For the people of Stockton, a federal judge's anticipated decision Monday on the California city's bankruptcy petition will affect their day-to-day lives for decades to come.
But the Chapter 9 bankruptcy case also is being closely watched nationally for the potential precedent-setting implications: whether federal bankruptcy law trumps the California law that says debts to the state pension fund must be honored.
After a three-day trial last week, U.S. Bankruptcy Judge Christopher Klein is to decide whether Stockton becomes the most populous city in the nation to enter bankruptcy, despite the objection of creditors who argued the city failed to pursue all other avenues for straightening out its financial affairs.
If it receives bankruptcy protection, the city begins a months-long process of negotiations over debt repayment that some say could end up in the U.S. Supreme Court.
"This case is worthy because of the conflict between the U.S. Bankruptcy Code and the state statutes governing CalPERS and the importance of the issue being decided," said attorney Karol Denniston, a municipal restructuring expert who monitored the trial. (Read More: )
The $900 million Stockton owes to the California Public Employees' Retirement System to cover pension promises is its biggest debt as is the case with many struggling cities across California. So far Stockton has kept up with pension payments while it has reneged on other debts, maintaining that it needs a strong pension plan to retain its pared-down workforce.
The creditors who challenged Stockton's bankruptcy petition are the bond insurers who guaranteed $165 million in loans the city secured in 2007 to pay its contributions to CalPERS. That debt got out of hand as property tax values plummeted during the recession, and money to pay the pension obligation fell short.
Attorneys for the creditors argued that it was unfair for them to be paid 17 cents on the dollar for the loans while the retirement fund negotiated in flush times remains untouched. Legal observers expect the creditors aggressively to challenge Stockton's repayment plan in the next phase of the process.
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"That's where it will be precedent-setting. Does bankruptcy code apply to CalPERS or not? If bankruptcy code trumps state law, then that's huge and it has huge implications in terms of what happens next for other municipalities across California," said Denniston.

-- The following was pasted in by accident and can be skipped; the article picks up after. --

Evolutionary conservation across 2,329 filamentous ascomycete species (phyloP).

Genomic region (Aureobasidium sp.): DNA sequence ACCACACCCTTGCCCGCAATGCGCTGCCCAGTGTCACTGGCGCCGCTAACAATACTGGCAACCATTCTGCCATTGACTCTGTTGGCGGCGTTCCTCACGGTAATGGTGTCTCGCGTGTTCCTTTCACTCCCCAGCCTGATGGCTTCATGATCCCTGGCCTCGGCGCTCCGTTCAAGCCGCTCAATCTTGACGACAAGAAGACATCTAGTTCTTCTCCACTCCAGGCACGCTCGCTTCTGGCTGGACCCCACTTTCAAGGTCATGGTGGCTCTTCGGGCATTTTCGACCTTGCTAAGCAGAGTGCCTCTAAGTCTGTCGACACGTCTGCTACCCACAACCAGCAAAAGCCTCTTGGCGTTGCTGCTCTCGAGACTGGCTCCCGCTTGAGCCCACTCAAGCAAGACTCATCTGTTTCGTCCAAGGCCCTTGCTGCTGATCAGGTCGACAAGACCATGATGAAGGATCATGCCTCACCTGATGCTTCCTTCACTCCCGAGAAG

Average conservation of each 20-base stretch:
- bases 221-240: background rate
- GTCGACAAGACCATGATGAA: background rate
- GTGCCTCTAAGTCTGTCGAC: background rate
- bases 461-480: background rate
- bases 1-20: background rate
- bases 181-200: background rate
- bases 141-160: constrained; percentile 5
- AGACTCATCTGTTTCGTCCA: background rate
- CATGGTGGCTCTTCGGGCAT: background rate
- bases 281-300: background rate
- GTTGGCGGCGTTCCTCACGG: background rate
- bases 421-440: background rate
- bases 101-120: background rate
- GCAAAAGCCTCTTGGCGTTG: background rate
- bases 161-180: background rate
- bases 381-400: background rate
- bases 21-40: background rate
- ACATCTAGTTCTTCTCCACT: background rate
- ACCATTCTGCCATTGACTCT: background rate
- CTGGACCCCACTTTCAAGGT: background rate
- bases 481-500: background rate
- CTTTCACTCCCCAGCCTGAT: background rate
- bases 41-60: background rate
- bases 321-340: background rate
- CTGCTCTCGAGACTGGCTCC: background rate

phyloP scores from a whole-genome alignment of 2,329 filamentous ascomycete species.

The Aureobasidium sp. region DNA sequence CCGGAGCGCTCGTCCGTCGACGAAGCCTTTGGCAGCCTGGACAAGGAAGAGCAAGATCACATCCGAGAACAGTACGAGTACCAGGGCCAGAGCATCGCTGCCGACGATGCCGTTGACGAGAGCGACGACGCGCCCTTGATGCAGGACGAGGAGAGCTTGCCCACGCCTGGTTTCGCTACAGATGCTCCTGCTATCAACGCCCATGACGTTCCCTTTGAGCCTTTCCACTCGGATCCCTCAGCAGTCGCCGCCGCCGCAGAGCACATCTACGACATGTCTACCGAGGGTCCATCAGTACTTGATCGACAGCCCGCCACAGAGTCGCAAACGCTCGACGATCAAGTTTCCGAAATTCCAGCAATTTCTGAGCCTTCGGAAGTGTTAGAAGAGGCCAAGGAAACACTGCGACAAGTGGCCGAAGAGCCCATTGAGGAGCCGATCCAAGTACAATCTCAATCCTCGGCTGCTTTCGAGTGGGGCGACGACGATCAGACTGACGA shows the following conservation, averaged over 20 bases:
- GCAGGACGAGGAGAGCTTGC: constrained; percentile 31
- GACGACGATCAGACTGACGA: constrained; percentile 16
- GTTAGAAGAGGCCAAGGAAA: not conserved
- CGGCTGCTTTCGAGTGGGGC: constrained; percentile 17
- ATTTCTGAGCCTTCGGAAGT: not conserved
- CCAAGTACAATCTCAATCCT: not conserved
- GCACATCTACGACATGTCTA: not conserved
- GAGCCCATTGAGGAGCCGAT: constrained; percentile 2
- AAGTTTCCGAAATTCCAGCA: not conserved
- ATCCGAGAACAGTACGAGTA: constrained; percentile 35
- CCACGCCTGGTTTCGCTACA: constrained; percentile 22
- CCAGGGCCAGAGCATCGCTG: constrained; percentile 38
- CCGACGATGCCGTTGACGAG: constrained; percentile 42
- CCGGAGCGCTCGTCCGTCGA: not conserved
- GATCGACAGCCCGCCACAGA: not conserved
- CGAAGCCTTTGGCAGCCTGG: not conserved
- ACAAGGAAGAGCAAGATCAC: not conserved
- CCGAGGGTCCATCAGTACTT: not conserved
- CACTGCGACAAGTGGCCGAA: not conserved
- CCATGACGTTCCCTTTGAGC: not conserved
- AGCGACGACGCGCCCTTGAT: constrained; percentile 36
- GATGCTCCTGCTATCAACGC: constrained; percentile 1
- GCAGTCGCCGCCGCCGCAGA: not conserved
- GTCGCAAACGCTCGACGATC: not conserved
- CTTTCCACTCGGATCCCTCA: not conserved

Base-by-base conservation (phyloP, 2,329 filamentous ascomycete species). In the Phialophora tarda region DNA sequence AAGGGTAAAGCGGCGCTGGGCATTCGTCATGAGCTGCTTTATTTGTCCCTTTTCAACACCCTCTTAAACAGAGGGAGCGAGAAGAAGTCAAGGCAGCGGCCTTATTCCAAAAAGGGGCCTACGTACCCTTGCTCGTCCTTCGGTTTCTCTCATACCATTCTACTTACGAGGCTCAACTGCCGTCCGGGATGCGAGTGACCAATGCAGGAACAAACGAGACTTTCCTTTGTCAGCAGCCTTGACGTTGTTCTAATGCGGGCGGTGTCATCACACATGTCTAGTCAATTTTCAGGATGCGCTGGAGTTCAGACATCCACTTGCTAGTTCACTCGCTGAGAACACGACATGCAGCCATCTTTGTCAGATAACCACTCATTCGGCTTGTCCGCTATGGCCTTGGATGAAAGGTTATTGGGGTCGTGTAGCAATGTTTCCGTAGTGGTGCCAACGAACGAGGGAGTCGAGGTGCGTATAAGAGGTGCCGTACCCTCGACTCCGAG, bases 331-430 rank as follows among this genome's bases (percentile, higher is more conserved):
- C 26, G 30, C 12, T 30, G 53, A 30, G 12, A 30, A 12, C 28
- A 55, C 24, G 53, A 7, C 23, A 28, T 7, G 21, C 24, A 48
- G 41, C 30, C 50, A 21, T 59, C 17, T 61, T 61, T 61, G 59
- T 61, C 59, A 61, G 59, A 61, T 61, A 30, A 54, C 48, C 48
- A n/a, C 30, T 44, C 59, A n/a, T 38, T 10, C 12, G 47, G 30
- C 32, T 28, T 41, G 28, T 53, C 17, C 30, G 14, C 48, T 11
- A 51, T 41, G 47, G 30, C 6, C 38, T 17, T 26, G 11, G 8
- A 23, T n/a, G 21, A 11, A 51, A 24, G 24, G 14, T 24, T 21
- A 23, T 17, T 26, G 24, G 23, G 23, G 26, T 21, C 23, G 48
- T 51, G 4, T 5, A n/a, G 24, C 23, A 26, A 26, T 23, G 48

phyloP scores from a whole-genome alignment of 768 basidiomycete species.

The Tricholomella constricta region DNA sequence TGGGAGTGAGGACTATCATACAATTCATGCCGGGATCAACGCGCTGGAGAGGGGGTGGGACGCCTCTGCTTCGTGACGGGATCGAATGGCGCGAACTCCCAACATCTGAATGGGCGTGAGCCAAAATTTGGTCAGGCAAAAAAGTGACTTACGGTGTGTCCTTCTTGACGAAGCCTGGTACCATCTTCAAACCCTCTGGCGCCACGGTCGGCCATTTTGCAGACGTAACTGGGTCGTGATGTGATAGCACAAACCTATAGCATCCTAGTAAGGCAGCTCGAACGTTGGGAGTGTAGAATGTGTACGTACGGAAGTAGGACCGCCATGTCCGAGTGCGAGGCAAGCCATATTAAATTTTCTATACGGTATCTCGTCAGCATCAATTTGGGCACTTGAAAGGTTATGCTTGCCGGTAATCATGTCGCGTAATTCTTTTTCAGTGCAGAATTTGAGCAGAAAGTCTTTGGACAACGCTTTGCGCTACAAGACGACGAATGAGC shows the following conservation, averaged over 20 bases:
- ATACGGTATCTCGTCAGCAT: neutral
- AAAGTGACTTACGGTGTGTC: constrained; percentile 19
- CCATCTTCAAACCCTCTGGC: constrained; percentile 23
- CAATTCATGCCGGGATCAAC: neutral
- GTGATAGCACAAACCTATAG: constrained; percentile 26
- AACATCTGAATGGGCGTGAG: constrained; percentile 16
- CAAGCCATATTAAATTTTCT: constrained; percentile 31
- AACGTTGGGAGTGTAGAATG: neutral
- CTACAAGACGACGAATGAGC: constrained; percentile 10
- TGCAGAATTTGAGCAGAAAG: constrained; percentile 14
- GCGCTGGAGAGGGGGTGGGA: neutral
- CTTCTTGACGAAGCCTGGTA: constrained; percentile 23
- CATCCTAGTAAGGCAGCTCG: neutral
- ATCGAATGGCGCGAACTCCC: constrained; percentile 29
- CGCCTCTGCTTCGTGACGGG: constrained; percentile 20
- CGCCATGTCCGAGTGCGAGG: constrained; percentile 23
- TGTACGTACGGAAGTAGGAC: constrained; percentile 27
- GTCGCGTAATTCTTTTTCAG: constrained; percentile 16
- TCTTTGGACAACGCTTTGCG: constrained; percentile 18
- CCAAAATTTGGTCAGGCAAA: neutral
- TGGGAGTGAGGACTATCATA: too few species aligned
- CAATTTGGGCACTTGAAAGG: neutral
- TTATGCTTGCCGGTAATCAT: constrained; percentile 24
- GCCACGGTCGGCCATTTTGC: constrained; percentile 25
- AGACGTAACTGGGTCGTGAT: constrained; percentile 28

The city of nearly 300,000 has become emblematic of both government excess and of the financial calamity that resulted when the nation's housing bubble burst. Its salaries, benefits and borrowing were based on anticipated long-term developer fees and increasing property tax revenue. But those were lost in a flurry of foreclosures beginning in the mid-2000s and a loss of 70 percent of the city's tax base.
By 2009 Stockton had accumulated nearly $1 billion in debt on civic improvements, money owed to pay pension contributions and the most generous health care benefit in the state coverage for life for all retirees plus a dependent, no matter how long they had worked for the city.
Since cities can't be liquidated, Stockton has attempted to restructure some debt by renegotiating labor contracts and cutting the health benefit for retirees, but creditors argued that by ignoring bond debt they haven't created a plan that shares the pain equitably, as required under bankruptcy code.
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Attorney Guy Neal, who represents creditors, spent a good deal of his trial time showing that for years Stockton had granted bloated labor contracts and benefits, and then allowed employees to boost their retirement benefits further by cashing out vacation time and sick leave in their last year of employment, thus raising their benchmark annual salary for retirement benefit purposes.
He argued that employees who shared in the wealth during good times should have to equally share the pain now, including cuts to CalPERS.
"The city simply wants to wipe out its debt but hold onto the benefits that the proceeds of that debt provided," Neal argued.
Stockton's City Manager Bob Deis testified that CalPERS is a trustee for city employees, not a creditor.
The judge indicated at several points during the trial that the CalPERS attorney monitoring the case would have his time to speak during the repayment phase of the trial, an indication that the pension obligation could be a part of discussions.
"I know that issue is downstream, if we wind up going downstream," Klein said during closing arguments.
The state pension plan manages $255 billion in assets today but was underfunded by $87 billion in 2011, the last time calculations were made. CalPERS is in the process of setting new rates to close the liability, said spokeswoman Amy Norris, which could further strain cities in financial peril such as San Bernardino, San Jose Compton, Fairfield, Watsonville, Atwater and at least two dozen other cities.
"Just about everybody has an unfunded liability," said Norris.
Attorneys watching the case expect that this first-ever Chapter 9 bankruptcy case questioning state pension obligations will be appealed to decide whether the 10th Amendment giving rights to states is more powerful than federal bankruptcy code. Even Klein, who was inclined at first to approve bankruptcy without a trial, said he was going forward with the hearing to create an appellate record.
"You might have the court not approve the plan because the bondholders keep raising objections until CalPERS is impaired in some way. That will be cutting edge. That's where this case will get interesting," said bankruptcy attorney Michael Sweet.